Since leaving pastoral ministry a little over a year ago and moving to the opposite side of the pulpit, I have listened to many more Sunday morning sermons in a congregational setting than in the past. These sermons have been delivered to large and small congregations, in English and Spanish, on the West and East Coasts and in different denominational settings. All the messages were Bible-centered. Except for perhaps one, each struck a positive chord within my understanding of the gospel and I was able to take something of God’s will for my life into the coming week.
And, every speaker was diligent in preparing himself to teach. I imagine that many hours of heart preparation and study went into each Sunday teaching event. This prompts some questions. Do we listeners—including myself—prepare our hearts with similar diligence? How well do we really listen? Are our minds elsewhere? Do we really seek to understand the message? Is there any meaningful reflection afterward? Are we serious about putting into practice these messages?
Jesus may have had these same questions when he taught the parable of the sower (Matt. 13:3-23, Luke 8:4-15). He had just appointed 12 disciples for more extensive learning and ministry (Luke 6:12-13). And immediately after, he taught the Sermon on the Mount (Luke 6:17-49, Matt. 5-7), a summary of his most important and distinctive teachings, like the Beatitudes and the Lord’s Prayer.
Perhaps with a view to ensure the Sermon on the Mount and all his succeeding teachings would take root in his followers’ hearts and be lived out, Jesus felt they needed to be taught the importance of hearing, understanding and applying his teachings (Matt. 13:23). They could not live purposely without these three disciplines. And neither can we.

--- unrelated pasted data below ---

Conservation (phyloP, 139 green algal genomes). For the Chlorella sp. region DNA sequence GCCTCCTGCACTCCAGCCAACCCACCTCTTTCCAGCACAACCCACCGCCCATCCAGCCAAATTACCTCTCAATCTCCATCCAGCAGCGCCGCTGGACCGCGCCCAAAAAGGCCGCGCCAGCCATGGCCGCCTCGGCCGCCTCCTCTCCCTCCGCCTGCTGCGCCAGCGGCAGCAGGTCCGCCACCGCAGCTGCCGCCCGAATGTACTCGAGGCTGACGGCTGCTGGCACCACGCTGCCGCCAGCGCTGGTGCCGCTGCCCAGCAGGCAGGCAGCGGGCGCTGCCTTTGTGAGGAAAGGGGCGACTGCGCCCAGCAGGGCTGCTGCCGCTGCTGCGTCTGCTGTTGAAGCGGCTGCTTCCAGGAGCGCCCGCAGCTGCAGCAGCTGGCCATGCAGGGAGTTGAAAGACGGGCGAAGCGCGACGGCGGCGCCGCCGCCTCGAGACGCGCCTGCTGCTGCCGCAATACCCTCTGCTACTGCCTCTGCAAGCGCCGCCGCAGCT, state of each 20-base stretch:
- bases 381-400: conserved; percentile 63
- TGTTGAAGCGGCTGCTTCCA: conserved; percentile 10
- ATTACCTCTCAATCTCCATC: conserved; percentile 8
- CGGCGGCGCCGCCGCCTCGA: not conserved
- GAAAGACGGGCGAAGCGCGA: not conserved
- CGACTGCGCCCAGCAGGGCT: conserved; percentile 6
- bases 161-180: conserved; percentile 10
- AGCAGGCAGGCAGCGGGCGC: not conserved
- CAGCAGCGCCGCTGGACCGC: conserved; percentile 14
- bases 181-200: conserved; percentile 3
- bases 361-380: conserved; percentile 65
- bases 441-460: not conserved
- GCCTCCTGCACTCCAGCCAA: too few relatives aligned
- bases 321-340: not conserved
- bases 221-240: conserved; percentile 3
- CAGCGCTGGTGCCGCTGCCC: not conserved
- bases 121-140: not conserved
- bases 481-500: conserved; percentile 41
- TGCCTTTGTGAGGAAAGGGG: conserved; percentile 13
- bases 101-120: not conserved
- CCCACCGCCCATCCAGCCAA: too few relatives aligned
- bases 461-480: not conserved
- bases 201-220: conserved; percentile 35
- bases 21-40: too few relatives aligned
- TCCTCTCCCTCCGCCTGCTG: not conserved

A needed corrective
More than ever before in recent American evangelical history is the call to hear, understand and apply God’s Word to our lives so needed. With our culture becoming increasingly more entertainment and pleasure-based, we are also becoming more consumer-minded. Such a mindset has not left the church unscathed. The challenge to listen actively to the Word, reflect on the Word for greater understanding and ultimately obey the Word is becoming ever more difficult.
Hearing, understanding and practicing the Word are to be continuous activities in the disciple’s life, given these verbs are in the present tense.
The Parable of the Sower provides a needed corrective for us today.
Perhaps you are saying, “But isn’t the parable of the sower for unbelievers? Wasn’t Jesus talking about different types of unbelievers and their respective responses to the gospel message?” Until recent years I have interpreted this parable primarily this way.